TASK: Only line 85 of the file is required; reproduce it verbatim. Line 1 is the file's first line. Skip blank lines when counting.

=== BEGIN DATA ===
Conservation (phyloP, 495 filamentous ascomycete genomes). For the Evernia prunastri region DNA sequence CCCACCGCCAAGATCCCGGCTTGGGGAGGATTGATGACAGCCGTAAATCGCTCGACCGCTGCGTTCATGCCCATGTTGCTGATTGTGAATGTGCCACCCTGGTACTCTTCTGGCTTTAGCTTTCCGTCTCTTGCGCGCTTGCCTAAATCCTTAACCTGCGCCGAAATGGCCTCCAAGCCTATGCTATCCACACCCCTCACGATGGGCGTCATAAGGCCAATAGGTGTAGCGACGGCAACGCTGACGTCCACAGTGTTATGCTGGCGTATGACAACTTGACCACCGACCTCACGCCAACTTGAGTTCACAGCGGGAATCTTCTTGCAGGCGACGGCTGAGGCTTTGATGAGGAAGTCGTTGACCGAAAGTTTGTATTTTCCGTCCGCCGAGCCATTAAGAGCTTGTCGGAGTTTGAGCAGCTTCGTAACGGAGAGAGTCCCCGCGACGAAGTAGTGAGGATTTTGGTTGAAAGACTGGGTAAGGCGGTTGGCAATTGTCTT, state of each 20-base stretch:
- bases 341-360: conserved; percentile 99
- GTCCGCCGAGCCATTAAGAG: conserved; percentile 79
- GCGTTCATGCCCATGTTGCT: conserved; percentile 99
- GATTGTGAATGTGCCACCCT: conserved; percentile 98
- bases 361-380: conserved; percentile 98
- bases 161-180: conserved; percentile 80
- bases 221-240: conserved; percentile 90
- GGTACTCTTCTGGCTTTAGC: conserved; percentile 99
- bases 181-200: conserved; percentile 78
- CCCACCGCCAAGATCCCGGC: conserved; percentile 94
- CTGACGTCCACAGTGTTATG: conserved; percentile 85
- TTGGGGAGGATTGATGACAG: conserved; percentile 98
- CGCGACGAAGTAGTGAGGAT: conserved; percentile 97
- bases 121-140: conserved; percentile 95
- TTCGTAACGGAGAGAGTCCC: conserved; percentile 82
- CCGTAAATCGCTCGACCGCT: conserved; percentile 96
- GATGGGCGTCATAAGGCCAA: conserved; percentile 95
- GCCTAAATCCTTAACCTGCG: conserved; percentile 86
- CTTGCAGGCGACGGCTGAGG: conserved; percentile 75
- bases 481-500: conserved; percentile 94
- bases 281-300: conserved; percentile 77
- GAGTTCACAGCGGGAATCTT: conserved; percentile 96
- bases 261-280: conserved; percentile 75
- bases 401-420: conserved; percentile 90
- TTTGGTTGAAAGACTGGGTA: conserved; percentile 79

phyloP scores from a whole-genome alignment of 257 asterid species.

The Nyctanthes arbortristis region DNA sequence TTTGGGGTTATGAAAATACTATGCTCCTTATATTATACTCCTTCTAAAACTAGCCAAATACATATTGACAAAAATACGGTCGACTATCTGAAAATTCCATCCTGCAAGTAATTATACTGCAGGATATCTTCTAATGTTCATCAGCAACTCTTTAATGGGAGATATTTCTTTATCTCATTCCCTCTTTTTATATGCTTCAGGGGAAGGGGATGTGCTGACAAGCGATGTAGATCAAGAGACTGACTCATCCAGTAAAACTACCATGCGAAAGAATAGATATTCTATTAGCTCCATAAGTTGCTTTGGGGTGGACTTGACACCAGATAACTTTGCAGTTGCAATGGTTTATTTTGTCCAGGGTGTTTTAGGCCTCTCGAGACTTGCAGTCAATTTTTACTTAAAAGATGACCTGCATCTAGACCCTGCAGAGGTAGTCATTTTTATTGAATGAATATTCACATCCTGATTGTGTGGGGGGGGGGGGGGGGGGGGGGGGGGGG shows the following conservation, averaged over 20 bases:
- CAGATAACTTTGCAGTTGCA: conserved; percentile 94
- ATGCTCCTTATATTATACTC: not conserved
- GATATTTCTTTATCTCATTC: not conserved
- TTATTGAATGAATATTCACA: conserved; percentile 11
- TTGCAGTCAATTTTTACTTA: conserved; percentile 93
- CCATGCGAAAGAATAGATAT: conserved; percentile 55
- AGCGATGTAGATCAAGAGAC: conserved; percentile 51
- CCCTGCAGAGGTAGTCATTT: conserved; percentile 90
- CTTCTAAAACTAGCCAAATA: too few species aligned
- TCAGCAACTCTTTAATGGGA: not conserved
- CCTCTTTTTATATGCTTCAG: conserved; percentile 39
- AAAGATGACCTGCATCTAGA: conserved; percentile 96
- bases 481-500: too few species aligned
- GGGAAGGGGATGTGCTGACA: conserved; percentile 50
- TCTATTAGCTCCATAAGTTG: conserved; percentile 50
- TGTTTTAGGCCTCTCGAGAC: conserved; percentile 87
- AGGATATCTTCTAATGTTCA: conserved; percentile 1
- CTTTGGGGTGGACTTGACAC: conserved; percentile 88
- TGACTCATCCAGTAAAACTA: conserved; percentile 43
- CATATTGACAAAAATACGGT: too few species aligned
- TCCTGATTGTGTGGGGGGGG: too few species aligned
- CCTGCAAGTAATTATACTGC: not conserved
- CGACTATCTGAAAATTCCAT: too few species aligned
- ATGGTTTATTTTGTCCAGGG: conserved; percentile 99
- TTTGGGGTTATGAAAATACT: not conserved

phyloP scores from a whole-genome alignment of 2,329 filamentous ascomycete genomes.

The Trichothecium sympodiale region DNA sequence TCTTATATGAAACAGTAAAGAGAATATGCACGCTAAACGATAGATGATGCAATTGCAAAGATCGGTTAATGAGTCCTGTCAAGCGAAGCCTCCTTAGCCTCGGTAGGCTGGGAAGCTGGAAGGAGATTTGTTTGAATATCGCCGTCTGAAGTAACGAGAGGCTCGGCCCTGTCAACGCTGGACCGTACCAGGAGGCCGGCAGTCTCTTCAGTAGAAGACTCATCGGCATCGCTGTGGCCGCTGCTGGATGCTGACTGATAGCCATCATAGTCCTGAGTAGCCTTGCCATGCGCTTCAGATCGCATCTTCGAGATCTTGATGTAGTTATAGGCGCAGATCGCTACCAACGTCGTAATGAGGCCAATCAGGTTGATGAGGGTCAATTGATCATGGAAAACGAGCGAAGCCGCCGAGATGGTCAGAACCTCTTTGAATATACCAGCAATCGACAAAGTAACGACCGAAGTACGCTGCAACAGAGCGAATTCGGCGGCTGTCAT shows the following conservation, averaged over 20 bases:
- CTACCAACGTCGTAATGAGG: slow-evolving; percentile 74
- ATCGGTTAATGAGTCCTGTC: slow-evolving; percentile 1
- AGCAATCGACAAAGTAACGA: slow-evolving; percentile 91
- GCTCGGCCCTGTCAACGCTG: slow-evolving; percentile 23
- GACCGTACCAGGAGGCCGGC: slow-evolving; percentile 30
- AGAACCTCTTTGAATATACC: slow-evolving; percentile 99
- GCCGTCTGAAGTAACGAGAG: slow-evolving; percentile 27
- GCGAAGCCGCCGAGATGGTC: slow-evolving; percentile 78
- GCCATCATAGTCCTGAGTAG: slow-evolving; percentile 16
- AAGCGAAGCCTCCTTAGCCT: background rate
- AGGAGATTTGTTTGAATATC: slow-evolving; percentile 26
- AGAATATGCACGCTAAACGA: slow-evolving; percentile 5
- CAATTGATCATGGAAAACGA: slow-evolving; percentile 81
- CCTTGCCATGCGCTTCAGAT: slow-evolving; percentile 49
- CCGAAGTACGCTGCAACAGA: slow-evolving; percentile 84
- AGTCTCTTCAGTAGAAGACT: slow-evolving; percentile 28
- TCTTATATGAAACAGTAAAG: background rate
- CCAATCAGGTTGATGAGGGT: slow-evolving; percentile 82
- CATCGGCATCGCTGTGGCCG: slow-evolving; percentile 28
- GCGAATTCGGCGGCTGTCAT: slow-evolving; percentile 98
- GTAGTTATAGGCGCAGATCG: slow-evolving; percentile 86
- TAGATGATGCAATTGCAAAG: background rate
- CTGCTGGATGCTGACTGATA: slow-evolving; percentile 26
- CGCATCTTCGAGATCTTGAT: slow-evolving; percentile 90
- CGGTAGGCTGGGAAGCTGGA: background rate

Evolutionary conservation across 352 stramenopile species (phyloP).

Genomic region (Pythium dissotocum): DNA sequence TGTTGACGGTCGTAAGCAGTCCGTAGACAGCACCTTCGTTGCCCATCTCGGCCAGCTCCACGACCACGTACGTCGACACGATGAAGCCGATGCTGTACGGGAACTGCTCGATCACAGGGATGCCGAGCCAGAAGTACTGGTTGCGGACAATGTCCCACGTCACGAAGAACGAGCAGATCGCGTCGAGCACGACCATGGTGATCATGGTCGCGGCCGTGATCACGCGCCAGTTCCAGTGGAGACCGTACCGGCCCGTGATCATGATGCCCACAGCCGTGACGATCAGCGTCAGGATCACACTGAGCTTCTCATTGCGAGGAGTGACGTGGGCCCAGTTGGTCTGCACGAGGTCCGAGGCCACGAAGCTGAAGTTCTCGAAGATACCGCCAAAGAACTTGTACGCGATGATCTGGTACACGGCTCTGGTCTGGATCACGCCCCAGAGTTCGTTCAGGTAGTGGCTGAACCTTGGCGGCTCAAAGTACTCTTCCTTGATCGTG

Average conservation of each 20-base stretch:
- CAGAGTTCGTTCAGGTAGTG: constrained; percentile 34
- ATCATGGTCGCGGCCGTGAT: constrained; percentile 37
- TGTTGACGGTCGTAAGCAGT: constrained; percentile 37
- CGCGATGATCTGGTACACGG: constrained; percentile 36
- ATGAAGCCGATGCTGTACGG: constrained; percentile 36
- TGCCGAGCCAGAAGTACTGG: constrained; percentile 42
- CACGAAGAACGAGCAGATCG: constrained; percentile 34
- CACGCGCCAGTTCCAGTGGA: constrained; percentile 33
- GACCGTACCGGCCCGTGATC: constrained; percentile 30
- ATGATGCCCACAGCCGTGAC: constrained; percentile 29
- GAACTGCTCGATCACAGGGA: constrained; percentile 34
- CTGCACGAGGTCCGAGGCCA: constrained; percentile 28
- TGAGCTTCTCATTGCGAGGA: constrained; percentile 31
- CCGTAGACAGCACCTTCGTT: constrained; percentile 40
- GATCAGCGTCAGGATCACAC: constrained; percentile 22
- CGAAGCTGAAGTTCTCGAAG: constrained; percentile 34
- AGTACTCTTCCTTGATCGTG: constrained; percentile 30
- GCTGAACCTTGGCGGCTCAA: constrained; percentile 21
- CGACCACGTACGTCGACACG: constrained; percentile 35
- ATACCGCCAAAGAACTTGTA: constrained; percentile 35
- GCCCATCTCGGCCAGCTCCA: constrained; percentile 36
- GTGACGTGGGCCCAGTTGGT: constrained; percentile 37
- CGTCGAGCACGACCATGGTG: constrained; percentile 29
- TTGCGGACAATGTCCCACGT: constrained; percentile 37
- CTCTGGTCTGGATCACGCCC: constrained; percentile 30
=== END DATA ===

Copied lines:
- ATCATGGTCGCGGCCGTGAT: constrained; percentile 37